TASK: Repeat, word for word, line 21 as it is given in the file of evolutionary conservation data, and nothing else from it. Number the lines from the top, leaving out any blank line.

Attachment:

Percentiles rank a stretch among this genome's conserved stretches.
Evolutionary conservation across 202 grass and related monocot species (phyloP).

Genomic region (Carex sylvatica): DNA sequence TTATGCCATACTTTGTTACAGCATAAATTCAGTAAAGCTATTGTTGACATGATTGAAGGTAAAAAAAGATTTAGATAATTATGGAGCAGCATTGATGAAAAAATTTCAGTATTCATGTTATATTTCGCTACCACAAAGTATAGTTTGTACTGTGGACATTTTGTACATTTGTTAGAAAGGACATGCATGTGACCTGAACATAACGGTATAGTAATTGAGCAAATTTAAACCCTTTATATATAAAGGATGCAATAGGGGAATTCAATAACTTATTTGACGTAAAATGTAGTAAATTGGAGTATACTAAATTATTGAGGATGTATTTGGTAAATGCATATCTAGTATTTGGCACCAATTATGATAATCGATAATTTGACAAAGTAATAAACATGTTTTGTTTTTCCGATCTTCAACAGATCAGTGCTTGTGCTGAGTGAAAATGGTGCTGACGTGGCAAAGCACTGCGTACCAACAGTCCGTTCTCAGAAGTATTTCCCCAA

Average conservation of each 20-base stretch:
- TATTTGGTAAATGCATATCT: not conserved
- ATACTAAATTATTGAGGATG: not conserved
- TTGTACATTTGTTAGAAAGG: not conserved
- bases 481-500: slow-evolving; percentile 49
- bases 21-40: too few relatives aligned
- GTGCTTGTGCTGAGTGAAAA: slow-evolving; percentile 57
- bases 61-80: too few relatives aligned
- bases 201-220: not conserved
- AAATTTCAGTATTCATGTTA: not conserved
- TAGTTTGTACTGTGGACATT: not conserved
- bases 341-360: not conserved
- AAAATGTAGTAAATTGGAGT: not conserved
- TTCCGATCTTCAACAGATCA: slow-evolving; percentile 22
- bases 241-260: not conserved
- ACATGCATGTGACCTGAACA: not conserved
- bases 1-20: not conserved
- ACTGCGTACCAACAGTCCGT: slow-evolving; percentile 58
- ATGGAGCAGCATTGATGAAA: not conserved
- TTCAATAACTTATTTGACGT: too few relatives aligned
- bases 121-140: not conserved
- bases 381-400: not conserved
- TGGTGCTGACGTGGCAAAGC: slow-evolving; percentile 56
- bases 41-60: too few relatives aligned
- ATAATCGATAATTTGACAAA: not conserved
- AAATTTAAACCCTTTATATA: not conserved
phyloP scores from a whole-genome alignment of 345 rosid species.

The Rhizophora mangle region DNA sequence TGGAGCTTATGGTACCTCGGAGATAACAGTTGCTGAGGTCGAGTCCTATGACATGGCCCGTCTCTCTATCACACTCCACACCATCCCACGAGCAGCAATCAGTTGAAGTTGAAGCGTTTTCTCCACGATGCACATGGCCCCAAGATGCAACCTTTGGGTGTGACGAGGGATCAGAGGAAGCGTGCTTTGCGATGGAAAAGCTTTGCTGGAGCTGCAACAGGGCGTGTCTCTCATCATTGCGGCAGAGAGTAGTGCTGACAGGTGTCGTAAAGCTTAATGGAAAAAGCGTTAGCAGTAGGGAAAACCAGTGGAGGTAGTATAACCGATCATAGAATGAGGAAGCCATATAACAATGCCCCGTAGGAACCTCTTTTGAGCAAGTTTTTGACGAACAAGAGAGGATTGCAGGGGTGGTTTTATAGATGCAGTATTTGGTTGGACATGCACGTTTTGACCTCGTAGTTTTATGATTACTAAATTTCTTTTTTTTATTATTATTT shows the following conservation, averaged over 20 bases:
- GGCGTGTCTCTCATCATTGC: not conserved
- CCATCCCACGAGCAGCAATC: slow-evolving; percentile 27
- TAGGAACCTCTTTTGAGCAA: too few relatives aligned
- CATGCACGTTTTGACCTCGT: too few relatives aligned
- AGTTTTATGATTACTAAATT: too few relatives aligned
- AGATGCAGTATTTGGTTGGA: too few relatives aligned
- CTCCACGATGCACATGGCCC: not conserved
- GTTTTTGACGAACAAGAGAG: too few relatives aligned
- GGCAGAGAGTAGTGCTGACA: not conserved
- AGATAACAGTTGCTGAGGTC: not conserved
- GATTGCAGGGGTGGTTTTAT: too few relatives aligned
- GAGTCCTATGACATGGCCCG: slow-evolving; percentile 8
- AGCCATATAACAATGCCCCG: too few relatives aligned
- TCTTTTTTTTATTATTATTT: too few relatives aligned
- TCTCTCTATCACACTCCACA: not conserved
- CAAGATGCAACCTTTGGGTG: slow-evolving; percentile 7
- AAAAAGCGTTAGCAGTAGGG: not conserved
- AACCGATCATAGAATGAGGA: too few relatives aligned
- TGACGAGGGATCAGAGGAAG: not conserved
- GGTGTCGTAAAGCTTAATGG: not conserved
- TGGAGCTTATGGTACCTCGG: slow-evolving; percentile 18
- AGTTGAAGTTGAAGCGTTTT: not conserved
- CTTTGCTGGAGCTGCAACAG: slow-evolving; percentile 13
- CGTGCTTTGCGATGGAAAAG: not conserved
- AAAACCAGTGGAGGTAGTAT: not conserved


- ACTGCGTACCAACAGTCCGT: slow-evolving; percentile 58